The rules and regulations surrounding goods being imported from the EU to the UK will change on 1st January 2021, at the end of the Brexit transition period.
A big change, and one of the few certainties businesses can prepare for right now, is the completion of customs declarations.
Check the rules
From 1st January 2021, the rules around importing some goods will change. You’ll need to get a license or certificate in certain circumstances such as when importing animals or animal products into Great Britain. More information can be found here.
You also need to be aware of the requirements for product markings and labelling. There is a wealth of information on the gov.uk website.
You must ensure that you have an EORI number when moving goods between Great Britain and the EU. If you have not already received one, you can start the application process here.
More considerations for importers
There are different options you can take when importing goods from the EU into Britain. These are:
- Importing goods through Simplified Declarations. This allows you to keep records of the goods but delay submitting a full customs declaration for six months after import.
- You can import goods through standard import procedures
- For some controlled goods, you can use the Simplified Declaration procedure.
- If you are moving goods through multiple territories, you may wish to consider using Transit.
While there are still uncertainties about what exactly the end of the transition period will look like, one thing which is certain is that is that on January 1st the UK is leaving the EU Customs Union. Alongside this will come the need for customs declarations and new rules and regulations that businesses must prepare for to avoid delays at the border.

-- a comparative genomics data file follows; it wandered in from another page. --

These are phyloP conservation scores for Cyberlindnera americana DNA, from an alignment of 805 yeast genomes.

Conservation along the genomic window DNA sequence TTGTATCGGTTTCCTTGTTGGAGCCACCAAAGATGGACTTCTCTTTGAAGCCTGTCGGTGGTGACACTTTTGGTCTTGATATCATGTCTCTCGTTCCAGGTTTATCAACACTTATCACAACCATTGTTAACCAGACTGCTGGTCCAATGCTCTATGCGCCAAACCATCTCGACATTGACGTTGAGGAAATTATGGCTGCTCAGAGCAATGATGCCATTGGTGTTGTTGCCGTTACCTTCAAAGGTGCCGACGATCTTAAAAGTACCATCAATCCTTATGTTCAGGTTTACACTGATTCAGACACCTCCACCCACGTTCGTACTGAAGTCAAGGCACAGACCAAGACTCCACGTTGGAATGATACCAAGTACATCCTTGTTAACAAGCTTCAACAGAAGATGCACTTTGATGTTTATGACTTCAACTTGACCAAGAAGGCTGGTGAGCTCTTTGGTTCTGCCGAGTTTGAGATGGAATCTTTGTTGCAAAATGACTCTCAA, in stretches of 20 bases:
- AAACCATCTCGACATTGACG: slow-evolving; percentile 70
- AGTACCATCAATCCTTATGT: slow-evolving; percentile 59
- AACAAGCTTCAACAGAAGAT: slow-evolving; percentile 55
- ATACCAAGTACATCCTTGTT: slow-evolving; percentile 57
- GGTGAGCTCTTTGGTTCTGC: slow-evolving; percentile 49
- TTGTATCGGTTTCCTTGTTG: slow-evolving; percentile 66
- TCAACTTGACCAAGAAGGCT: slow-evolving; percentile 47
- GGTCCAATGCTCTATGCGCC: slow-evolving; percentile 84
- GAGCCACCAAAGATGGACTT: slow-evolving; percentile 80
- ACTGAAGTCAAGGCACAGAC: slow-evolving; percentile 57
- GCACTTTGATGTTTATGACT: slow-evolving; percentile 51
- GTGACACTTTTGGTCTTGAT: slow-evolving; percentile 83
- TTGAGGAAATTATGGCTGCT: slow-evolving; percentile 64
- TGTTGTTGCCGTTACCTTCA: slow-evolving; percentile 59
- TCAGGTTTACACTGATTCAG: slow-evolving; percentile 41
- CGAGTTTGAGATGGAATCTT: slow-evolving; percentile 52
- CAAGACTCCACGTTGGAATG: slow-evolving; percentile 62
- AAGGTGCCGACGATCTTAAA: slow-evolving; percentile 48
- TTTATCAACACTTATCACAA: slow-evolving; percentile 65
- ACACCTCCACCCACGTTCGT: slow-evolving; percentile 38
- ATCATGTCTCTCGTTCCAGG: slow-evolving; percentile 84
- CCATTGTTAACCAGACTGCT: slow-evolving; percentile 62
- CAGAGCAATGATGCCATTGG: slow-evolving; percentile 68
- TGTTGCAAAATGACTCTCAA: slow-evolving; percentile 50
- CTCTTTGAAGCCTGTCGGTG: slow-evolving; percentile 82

Get your customs declarations prepared now
It is important for businesses who have not already planned how they are going to complete customs declarations to do so without delay.
The National Audit Office has estimated that customs declarations will increase from the current volume of 55 million up to 255 million in the new year. While there is still capacity at Business West to onboard new clients before January 1st, firms are strongly urged to prepare now in the event of capacity running out over the next month.
Business West’s ChamberCustoms service will allow importers to complete their declarations without error, ensuring that delays and extra costs are avoided at the border. We can offer a high level of compliance and assurance for companies and our experience in international trade will ensure any queries are resolved efficiently.
We are also running customs declaration training if you would prefer to complete them yourself. However, most businesses use a broker or agent for added reassurance.
Matt Pullin, Managing Director of Mec-Serv, an underfloor heating company based in Bristol, received support from Business West’s international trade services team recently. Commenting on his experience, he said:
“You hear a lot about exporting to the EU after Brexit, but less about importing. Our company was keen to find out about the changes to customs declarations procedures on 1st January and wanted to receive advice from a trusted source.
“Catherine Stephens and her team were hugely helpful in enabling us to get signed up to the ChamberCustoms service so that the materials we import from Portugal, Poland and Sweden can continue with the least interruption possible.
“I would suggest to any companies who have not yet organised for an intermediary to help, to do so as soon as possible. Whilst the process was very smooth and we were onboarded quickly, there are still discussions to be had that take up time, so don’t delay.”